Welcome to #TheAnaesthesiaBlog for the February 2020 issue of Anaesthesia, and with it comes the publication of a new guideline on safe transfer of the brain‐injured patient. Produced as a consensus document between the Association of Anaesthetists and the Neuro Anaesthesia and Critical Care Society, the guidelines serve to update the previous 2006 iteration. The document considers recent developments in the management of multiply-injured patients and those with acute ischaemic stroke. Whilst many of the principles of safe transfer are common to all seriously ill patients, specific risks and management strategies apply to those with acute brain injury. For example, the guideline provides new recommendations on the management of blood pressure parameters for common types of brain injury.
Table 1 Physiological variables and fluids for transfer of brain-injured patients. Of note, there is little high-quality evidence to support particular values and this table is the product of discussion and consensus between members of the Working Party. Where possible, the BP targets reflect the recommendations of the European Trauma Course.
The way in which we access information across all walks of life has changed beyond recognition over the last decade, and Johannsson and Selak discuss the implications of this for medical journals. Social media platforms are seemingly ubiquitous, and their use to disseminate new medical knowledge promises to increase the speed at which science is translated to improvements at the bedside. Smartphones and other handheld digital devices are commonplace, with 65% of nurses reported to use mobile devices for work‐related tasks for at least 30 minutes each day. Unlike medical journals or conferences, accessing resources on social media platforms is usually free, always available and unrestricted by training budgets or work schedules. In the accompanying article, Ng et al. provide evidence that an intelligence‐led multimedia approach is an effective and efficient method to actively disseminate a clinical and educational patient safety message to a defined target audience. They produced videos to communicate recommendations from the safety project and Facebook, Twitter, YouTube and LinkedIn delivered these to their target users. There is now a need to think about measuring and comparing analytical outputs of social media such as reach, engagements, clicks and views, along with value for money.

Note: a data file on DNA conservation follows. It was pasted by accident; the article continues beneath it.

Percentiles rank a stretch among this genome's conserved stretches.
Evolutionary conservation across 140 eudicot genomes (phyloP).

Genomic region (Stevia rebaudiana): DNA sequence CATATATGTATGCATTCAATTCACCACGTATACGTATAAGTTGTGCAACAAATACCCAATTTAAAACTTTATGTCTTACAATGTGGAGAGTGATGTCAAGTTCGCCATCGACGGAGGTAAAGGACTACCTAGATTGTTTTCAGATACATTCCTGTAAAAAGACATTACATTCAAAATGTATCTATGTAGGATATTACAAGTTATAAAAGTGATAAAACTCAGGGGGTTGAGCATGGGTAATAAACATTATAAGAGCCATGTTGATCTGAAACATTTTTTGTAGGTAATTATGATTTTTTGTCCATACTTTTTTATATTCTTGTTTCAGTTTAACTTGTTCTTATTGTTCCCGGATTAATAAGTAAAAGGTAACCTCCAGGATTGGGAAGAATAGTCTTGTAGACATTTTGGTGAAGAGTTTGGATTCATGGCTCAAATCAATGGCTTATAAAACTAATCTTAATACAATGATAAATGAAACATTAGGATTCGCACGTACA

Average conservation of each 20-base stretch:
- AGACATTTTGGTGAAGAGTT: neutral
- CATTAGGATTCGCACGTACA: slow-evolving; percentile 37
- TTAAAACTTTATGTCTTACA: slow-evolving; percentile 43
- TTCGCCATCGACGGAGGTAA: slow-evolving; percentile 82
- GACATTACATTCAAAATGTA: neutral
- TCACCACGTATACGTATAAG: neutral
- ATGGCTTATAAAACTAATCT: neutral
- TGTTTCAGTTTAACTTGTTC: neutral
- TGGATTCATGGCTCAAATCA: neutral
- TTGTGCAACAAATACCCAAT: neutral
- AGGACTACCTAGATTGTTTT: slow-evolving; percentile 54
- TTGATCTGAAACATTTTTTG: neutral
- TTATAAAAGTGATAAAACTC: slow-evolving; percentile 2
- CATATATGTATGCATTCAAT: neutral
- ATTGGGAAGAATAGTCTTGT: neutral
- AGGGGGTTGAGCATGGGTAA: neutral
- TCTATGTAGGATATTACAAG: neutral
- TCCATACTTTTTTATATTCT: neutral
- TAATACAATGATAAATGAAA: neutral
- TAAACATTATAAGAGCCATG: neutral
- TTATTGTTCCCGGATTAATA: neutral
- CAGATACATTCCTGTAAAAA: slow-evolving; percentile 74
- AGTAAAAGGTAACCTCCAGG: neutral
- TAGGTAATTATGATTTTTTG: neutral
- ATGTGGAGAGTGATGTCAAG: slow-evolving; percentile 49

Figure 1 Global social media activities relating to tracheostomies. A video of a three‐year‐old girl singing through her tracheostomy tube was posted on social media by her mother and was later reported by a newspaper (*). A television documentary about a synthetic organ surgeon, who was accused of falsifying his research on synthetic trachea transplantation, was broadcast (#). The news of a baby born without a nose dying at age two was posted on social media and was later reported by a multimedia news channel. He received a tracheostomy at five days old ($). An imprisoned Nobel Peace Prize laureate Liu Xiaobo’s was reported as being in a ‘life threatening’ state. His family opted against receiving a tracheostomy (^).
In other editorials, the motto adopted in 1945 by the Association of Anaesthetists, when granted the right to bear arms by King George VI, is called in to question as Ritchie-McLean and Davies discuss why patient safety training for UK doctors is inadequate. They put forward why they believe anaesthetists would benefit particularly from improved training, and how and when it should happen. The concept that fig leaves (in the guise of the words ‘pilot’ and ‘feasibility’) are used and attached to authors work to hide poorly conceived and conducted studies, is considered by Story in his editorial to accompany the review by Charlesworth et al. After hypothesising that only a small proportion of pilot or feasibility studies published in anaesthesia journals were correctly labelled as such, the authors show that only 34 of 266 (12.8%) pilot studies published in six anaesthesia journals between 2007 and 2017 were correctly labelled as such. Undoubtedly, these results have important consequences for patients, trialists, researchers and funders, and the authors argue that correctly labelled pilot studies enhance the quality of scientific research by encouraging methodological rigour, ensuring scientific validity and reducing research waste.
Table 2 The difference between pilot/feasibility studies and non-pilot/non-feasibility studies as defined by the National Institute for Health Research and CONSORT guidance.
Finally, Oglesby, Sterne and Gibbison discuss the notion of using ‘big data’ to validate care bundles, consensus guidelines and protocolised care – all of which have had a positive impact on patient care to date. In the related associated paper, Chiu et al. analysed over half a million sets of vital signs in 13,631 patients discharged from the cardiac intensive care unit to generate a logistic score. Comparisons were made between the national additive score and the composite outcome of: in‐hospital death; cardiac arrest; or unplanned intensive care admission. They conclude that a logistic version of the National Early Warning Score (NEWS), rather than the current additive model, better discriminates patients after cardiac surgery who suffer adverse outcomes following critical care discharge. Furthermore, logistic scores also provide a useful quantified tool of predicted risks for clinicians, which arguably NEWS cannot.